I have a system of two equations and two variables (x,y) and a parameter (a) :
$f(x,y;a) = 0$
$g(x,y;a) = 0$

I know that using Cramer's rule, I can find the expressions of $x_a=\frac{\partial x}{\partial a}$ and $y_a = \frac{\partial y}{\partial a}$. I am assuming here that the Jacobian of this system is invertible.

After taking the partial derivative with respect to $a$ on both equations and setting the left hand sides equal to each other, I know I can (assuming all inverted terms are invertible) write,

$ x_a= \frac{(g_a-f_a)}{(f_x-g_x)} + \frac{(g_y-f_y)}{(f_x-g_x)}y_a$

My question(s):

Given that I know the sign of the first term on the RHS and the sign of $(f_x-g_x)$,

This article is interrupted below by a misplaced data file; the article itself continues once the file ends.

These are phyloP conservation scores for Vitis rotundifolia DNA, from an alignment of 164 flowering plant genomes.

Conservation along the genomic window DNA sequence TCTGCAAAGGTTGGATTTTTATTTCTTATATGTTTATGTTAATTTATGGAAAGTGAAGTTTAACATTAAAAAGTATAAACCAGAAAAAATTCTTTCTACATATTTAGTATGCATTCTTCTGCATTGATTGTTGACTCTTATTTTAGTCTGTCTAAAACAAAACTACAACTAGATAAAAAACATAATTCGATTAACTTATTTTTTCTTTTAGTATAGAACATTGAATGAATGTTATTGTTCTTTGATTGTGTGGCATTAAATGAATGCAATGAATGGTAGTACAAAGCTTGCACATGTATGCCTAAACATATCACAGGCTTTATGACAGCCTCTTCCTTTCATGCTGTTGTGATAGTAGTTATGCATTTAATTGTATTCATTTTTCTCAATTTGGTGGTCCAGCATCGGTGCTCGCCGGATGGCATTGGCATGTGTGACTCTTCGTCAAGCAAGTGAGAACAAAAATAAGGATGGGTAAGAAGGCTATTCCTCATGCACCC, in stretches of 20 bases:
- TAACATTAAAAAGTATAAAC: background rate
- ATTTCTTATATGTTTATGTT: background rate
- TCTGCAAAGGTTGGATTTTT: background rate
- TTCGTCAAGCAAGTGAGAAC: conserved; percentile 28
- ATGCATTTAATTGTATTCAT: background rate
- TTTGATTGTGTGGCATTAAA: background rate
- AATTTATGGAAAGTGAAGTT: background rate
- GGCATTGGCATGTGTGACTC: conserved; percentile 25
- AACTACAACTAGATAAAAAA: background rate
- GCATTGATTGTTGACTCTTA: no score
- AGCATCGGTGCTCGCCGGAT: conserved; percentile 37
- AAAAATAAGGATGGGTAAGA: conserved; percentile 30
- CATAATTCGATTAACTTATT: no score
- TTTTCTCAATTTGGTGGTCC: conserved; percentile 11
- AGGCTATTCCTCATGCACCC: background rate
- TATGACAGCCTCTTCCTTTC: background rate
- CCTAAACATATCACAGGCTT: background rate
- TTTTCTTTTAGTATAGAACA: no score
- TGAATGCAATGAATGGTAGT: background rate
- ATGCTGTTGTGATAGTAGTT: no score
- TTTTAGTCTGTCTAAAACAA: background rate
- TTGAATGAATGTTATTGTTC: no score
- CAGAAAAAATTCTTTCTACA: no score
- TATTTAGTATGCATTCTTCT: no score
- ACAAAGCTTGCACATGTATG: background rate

(i) can I make statements like: "if $(g_y-f_y)$ is of a particular sign then $sign(x_a) = sign (y_a)$" ?
(ii) will such statements be necessarily true?
(iii) or will they only be sufficient?

I really do not want to actually compute the partials or use Cramer's rule.

For example:

Suppose $g_a-f_a = 0$, and $f_x-g_x > 0$. $^*$
(i) Is the statement $sign(x_a) = sign(y_a)$ if $(g_y-f_y)>0$ correct?
(ii) Is it necessarily true?
(iii) Is it only sufficient?

Note: In the actual problem I am dealing with, the partials of $f$ and $g$ with respect to the variables will sometimes contain these variables. So I understand that signing groups of partials (as I have done above in $(*)$) will involve imposing restrictions on values these variables (or other parameters in the system) can take.


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